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Re: Translation question

From:Patrick Dunn <tb0pwd1@...>
Date:Wednesday, December 6, 2000, 16:23
On Sun, 3 Jan 1999, DOUGLAS KOLLER wrote:

> > Sidebar -- is a cognomen is a cognomen is a cognomen? Or does "Caecus" > really refer to this particular family's ability to see?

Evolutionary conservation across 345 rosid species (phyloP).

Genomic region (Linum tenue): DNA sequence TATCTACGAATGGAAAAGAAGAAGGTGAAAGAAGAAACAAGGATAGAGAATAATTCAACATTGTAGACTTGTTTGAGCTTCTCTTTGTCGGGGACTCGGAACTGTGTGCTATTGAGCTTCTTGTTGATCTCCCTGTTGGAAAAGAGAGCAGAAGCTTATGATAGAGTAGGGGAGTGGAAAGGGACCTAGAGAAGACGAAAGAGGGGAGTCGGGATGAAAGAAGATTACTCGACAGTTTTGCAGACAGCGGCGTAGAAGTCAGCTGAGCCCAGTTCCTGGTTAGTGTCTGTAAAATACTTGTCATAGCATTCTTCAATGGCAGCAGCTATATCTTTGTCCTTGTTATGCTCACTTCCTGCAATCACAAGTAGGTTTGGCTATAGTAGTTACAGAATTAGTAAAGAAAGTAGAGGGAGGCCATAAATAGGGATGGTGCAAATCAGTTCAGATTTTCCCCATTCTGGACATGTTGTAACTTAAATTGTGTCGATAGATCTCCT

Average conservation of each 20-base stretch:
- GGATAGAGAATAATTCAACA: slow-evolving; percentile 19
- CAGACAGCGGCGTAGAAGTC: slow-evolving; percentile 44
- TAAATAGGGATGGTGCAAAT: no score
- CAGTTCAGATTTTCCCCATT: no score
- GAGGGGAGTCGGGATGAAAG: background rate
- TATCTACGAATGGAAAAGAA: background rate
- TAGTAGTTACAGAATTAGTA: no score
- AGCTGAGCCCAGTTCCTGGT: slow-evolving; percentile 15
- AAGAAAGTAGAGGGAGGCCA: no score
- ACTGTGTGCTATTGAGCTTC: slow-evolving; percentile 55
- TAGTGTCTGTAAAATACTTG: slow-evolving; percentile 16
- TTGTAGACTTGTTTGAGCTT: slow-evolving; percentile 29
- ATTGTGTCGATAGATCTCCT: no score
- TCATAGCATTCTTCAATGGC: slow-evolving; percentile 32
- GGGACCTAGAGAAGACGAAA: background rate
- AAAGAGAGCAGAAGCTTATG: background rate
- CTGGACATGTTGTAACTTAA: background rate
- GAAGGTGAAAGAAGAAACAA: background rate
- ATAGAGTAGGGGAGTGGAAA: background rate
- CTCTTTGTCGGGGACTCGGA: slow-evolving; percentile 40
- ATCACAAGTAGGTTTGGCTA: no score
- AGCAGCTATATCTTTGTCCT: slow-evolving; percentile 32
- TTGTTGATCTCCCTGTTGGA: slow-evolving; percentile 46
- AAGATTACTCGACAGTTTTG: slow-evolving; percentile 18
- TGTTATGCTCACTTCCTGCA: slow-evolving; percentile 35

Being something of a Rome buff, I actually know this. A cognomen was essentially a personal nickname used to distinguish a person from the many other people in his or her gens named the exact same thing (Romans were notoriously uncreative at naming, even resorting to numbers quite frequently). Thus, a cognomen does indeed refer to an individual's particular traits, but *not* a family's. These cognomens, incidently, when literally translated sound a bit like mob nicknames. "Tully the Fat." "Bruno the Ugly." Funny story, or at least amusing. Cicero was very proud of his cognomen (which means "chick pea" and refers to his rather large mole) and was *always* insisting that his acquaintances use it. He wasn't, however, a very popular man. Almost everyone insisted on calling him "Tully" instead. Can't you just imagine the dork? "No, call me chick-pea, everyone does." "Sure, Tully. Anyway, what were you saying about augury?" Source, I have no idea. A fellow Rome buff told me, and if it ain't true, it should be. --Pat --------------------------------------------------------------------- Living your life is a task so difficult, it has never been attempted before.